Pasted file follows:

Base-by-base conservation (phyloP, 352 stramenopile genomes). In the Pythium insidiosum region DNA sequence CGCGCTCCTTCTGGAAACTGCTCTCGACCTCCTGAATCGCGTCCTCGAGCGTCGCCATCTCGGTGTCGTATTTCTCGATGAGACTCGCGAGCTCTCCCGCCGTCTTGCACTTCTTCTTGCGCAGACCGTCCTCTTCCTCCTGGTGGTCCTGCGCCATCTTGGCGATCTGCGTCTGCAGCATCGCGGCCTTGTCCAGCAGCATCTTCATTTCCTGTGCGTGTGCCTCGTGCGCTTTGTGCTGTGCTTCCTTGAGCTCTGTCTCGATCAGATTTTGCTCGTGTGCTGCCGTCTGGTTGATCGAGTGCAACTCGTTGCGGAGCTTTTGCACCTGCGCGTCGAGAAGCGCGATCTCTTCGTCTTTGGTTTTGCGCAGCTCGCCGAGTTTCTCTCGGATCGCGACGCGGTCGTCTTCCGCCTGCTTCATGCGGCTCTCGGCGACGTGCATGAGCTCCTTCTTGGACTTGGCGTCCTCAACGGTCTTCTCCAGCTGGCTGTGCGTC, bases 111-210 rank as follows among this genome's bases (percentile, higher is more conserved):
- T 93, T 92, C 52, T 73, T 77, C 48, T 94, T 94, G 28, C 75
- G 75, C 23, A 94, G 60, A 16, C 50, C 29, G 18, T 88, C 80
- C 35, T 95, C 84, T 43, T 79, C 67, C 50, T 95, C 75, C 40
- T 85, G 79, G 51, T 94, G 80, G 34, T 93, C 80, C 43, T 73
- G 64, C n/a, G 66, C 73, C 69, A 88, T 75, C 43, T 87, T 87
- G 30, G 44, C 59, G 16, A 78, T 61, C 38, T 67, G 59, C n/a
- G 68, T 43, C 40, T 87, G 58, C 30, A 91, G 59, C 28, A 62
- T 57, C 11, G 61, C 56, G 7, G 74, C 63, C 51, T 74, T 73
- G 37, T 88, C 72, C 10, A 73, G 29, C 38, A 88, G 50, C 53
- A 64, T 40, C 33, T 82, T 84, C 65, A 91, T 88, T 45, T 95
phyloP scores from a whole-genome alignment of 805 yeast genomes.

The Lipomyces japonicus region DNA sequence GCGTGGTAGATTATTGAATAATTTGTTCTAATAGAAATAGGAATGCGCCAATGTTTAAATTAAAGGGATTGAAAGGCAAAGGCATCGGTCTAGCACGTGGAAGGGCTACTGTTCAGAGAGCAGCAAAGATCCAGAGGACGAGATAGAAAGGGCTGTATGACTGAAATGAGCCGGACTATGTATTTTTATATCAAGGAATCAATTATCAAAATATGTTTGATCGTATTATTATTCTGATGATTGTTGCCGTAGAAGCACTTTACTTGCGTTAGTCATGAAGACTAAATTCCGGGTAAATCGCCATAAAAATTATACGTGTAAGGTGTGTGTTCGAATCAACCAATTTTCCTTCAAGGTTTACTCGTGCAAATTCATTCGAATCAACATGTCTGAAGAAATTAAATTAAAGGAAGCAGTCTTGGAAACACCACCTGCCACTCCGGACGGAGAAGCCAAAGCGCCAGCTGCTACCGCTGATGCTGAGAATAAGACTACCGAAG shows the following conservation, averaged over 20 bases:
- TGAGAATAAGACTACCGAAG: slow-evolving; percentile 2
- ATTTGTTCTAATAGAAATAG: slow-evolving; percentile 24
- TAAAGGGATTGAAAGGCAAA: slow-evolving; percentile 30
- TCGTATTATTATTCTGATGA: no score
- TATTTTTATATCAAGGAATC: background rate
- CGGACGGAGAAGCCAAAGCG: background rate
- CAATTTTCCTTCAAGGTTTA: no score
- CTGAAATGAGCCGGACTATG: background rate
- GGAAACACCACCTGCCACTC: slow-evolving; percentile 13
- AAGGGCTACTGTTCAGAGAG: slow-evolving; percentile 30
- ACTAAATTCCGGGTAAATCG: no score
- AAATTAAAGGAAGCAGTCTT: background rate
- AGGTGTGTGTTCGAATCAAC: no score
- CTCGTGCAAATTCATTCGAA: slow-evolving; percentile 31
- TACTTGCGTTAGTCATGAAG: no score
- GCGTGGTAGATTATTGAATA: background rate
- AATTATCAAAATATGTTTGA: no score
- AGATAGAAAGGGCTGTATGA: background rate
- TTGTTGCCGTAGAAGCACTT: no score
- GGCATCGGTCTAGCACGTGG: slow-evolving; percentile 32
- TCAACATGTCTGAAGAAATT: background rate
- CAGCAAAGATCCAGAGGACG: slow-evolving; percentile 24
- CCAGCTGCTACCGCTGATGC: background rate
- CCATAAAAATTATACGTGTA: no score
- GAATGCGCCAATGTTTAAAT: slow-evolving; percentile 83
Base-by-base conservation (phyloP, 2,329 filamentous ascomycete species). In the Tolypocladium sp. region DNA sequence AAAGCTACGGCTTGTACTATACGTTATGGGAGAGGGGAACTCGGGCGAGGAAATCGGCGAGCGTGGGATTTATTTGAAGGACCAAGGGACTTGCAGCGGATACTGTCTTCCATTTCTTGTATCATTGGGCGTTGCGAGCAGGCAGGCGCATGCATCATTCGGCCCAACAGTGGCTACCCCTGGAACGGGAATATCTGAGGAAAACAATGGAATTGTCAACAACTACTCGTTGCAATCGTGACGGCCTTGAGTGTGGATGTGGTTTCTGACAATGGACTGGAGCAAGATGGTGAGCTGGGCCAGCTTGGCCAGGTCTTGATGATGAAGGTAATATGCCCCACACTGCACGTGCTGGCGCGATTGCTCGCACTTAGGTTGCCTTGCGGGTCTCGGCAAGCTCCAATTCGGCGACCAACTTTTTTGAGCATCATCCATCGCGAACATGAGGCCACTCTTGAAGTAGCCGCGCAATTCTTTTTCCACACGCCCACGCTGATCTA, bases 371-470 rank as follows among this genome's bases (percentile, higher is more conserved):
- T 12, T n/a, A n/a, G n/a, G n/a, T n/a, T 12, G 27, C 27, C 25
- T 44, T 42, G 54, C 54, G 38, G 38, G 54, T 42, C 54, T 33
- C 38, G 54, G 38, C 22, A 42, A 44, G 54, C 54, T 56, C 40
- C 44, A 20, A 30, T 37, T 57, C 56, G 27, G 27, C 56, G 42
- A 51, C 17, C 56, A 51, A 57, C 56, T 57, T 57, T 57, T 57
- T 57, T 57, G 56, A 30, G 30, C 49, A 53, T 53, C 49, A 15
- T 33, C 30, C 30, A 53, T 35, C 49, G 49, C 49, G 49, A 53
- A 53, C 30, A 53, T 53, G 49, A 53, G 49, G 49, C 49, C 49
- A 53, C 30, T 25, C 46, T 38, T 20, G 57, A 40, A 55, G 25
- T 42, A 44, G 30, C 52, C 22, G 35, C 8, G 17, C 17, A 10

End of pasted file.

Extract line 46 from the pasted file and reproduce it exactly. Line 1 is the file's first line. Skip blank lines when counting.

- T 33, C 30, C 30, A 53, T 35, C 49, G 49, C 49, G 49, A 53